Respiratory Therapist – Salary, School, Jobs, Programs, and Education
The first step in becoming a respiratory therapist is to enroll in a junior college program with the intention of earning an Associate’s in Science, in respiratory therapy. School is important because you need at least an associate’s even while many jobs are available. Sometimes, you can also get a Bachelor’s degree in respiratory therapy if you go to school long enough. How much does a respiratory therapist make? $57,000 if you finish any level of school. Respiratory therapy programs are available at many junior colleges or bachelor’s level programs. If you want to know how to become a respiratory therapist, coursework does manage to include more theory and science, whatever Programs you are in.
What is a respiratory therapist? Jobs in respiratory therapy will come to you after you complete the National Board for Respiratory Care test, which is computer-based. Education in respiratory therapy can help you pass the test. The NBRC offers a computer-based test. Part of your education involves studying for this test, as well as obtaining a state license as a Registered Respiratory Therapist or (RTT). Additional certification besides your basic education involves studying for the Basic Life Support certification, as well as the Advanced Cardiac Life Support certification. Getting an education in these certificates is necessary to maintain your status with these organizations. A job description is simply put that a respiratory therapist is trained in pulmonary-based medicine.
What does a respiratory therapist do? They work in settings such as intensive care or operating rooms. They work with people who have lung disease in mild to severe cases. Respiratory therapists are trained in how to manage the airway as well. Respiratory therapists are also able to assist in the areas of cardiology and pulmonology while some are trained in advanced airway management, which comes into play during trauma episodes. Respiratory therapists manage life support in addition to other types of pulmonary assistance.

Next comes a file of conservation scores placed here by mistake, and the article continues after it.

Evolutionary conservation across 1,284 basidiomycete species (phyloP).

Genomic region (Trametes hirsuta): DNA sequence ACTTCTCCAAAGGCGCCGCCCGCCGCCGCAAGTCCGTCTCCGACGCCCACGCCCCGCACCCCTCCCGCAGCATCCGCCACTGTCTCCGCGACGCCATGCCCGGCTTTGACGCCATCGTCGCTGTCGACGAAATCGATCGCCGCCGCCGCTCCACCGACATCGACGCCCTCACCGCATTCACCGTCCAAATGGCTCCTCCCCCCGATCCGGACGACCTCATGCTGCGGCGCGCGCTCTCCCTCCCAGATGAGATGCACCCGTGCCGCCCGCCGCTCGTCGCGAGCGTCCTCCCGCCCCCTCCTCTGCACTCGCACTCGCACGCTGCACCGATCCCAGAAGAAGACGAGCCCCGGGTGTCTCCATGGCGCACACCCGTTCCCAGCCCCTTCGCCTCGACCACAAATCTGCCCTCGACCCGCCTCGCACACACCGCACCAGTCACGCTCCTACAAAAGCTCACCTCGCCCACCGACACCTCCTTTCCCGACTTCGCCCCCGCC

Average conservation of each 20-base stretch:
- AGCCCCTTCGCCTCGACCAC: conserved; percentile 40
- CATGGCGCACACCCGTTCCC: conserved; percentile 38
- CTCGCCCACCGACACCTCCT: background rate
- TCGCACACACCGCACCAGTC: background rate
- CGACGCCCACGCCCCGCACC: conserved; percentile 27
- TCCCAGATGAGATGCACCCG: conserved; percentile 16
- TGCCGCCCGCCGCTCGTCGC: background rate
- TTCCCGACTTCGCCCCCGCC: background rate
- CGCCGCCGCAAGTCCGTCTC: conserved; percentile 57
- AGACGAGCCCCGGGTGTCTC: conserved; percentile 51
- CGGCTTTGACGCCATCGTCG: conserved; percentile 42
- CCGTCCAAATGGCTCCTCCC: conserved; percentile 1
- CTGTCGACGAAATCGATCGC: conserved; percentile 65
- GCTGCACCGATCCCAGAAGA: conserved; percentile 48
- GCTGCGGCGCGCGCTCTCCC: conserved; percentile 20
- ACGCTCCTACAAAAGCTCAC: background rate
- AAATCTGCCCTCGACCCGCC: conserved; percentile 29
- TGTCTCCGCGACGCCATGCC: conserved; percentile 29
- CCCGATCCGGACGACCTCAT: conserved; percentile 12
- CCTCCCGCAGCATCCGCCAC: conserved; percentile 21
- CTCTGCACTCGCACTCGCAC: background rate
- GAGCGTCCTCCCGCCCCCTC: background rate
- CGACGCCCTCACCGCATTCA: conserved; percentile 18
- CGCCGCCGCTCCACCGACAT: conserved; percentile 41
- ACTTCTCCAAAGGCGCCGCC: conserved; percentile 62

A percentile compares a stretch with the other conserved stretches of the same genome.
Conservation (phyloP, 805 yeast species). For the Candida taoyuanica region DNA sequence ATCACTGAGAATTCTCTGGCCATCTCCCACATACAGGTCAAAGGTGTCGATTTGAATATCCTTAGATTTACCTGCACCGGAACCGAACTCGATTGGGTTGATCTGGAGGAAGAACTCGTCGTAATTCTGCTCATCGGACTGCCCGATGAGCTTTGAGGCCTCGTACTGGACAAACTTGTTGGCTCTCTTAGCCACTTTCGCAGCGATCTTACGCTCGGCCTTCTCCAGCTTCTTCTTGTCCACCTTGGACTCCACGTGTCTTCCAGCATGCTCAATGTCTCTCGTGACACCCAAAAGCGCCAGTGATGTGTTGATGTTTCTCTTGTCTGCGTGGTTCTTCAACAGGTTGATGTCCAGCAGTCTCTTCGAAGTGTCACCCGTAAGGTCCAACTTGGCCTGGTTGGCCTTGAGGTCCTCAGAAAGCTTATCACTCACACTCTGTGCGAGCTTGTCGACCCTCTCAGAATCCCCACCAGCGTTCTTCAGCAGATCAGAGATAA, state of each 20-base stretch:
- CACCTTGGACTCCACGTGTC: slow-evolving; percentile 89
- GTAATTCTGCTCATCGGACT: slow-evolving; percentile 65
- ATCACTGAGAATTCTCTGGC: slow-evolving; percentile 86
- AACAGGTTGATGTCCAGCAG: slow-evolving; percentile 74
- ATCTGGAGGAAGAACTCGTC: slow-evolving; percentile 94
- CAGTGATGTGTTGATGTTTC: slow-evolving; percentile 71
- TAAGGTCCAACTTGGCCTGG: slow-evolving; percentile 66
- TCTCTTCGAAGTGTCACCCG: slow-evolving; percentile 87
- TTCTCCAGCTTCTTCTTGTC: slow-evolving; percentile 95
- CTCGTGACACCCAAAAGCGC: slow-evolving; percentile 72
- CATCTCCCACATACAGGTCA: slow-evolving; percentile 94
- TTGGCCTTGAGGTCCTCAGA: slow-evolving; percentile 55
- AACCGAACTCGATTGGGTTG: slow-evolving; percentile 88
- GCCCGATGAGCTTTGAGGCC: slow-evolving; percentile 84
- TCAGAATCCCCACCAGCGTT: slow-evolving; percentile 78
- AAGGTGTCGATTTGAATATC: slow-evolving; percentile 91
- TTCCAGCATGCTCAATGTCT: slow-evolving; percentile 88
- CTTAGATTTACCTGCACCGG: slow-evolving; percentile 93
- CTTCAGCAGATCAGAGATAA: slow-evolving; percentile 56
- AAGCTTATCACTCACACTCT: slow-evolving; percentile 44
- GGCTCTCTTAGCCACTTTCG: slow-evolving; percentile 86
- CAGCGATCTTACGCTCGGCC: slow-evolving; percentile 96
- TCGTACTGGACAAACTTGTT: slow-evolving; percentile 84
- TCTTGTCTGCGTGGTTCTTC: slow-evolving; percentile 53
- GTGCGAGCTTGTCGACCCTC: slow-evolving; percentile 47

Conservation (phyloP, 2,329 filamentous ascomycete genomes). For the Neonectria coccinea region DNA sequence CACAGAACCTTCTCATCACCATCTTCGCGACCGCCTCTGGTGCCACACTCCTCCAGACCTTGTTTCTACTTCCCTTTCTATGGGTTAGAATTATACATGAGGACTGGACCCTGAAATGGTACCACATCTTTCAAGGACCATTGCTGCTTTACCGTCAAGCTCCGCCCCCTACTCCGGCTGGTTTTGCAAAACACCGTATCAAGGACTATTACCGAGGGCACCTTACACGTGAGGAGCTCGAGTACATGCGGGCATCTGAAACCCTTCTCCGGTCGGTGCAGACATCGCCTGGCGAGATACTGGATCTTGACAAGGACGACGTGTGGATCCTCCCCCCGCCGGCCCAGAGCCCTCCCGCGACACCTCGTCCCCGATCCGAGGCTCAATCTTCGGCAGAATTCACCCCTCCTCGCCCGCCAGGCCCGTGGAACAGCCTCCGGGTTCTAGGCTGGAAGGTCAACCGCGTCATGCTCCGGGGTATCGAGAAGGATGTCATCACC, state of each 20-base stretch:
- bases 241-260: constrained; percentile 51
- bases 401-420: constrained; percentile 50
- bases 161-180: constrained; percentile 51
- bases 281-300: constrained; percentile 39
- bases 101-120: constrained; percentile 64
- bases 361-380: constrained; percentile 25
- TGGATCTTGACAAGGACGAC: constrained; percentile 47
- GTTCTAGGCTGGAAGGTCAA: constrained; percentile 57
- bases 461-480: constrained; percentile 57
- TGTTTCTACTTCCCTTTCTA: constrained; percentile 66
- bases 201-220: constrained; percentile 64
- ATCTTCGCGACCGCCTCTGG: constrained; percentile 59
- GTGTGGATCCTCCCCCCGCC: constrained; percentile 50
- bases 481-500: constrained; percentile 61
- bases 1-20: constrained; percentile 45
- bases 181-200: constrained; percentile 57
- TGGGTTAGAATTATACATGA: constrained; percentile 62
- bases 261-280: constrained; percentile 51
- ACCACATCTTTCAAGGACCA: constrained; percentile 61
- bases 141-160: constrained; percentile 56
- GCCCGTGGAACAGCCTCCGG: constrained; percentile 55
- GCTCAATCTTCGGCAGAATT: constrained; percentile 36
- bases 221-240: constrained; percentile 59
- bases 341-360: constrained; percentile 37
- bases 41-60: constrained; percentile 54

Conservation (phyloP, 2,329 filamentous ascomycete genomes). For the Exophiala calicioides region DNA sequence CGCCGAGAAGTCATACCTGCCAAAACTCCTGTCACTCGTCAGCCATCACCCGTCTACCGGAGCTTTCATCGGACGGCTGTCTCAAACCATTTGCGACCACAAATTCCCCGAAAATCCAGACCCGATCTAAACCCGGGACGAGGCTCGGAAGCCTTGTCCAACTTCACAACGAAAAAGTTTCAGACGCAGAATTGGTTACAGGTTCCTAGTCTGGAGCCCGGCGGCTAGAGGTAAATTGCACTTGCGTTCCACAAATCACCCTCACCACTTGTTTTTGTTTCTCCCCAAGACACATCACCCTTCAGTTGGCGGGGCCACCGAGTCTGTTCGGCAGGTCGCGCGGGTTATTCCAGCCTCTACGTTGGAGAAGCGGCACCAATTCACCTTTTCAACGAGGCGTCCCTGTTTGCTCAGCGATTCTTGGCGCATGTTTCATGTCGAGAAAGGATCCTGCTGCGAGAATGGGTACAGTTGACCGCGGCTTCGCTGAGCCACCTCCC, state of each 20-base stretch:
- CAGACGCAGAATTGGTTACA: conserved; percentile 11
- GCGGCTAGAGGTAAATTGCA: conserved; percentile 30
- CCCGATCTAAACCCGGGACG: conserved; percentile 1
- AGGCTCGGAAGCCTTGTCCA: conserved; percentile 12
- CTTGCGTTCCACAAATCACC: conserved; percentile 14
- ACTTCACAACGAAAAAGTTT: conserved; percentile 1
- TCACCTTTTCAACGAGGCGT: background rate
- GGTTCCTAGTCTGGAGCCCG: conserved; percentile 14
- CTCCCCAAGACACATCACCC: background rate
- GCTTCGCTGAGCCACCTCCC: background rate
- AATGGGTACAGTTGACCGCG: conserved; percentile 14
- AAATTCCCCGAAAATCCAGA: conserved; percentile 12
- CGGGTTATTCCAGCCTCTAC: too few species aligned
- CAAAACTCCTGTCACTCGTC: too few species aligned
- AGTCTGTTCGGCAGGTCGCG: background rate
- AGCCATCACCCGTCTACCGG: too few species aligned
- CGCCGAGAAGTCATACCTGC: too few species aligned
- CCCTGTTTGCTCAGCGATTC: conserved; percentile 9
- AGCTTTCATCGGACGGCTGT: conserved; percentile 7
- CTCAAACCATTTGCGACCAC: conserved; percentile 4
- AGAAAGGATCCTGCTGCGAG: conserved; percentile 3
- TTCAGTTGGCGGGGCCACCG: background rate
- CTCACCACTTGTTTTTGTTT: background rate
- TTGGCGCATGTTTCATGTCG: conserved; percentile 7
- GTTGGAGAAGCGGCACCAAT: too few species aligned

School is quite necessary as part of job placement, and in the outpatient setting respiratory therapists help people with asthma, pediatric patients, including functioning as sleep disorder diagnosticians at sleep clinics when necessary. Another job of the respiratory therapist is to work on educating their patients or even diagnosing them with chronic respiratory illnesses, whatever illness that may be appearing. Part of getting a salary means that respiratory therapists need to take continual coursework in school so that they can maintain their certifications for their education foundation.
Earning the RTT certification involves taking classes, as well as passing written and clinical tests. You can only become an RTT if you are a CRT first. Respiratory therapists also provide home health care, which means that they help maintain home oxygen needs of their patients. When a patient is being transported from the hospital to home or whatever order this will happen in, respiratory therapists are needed to be involved with either surface or air transportation situations. This has been an in-depth job description of what a respiratory therapist does. They are often involved in critical care choices, they are also teaching patients in school what they need to know about their illness.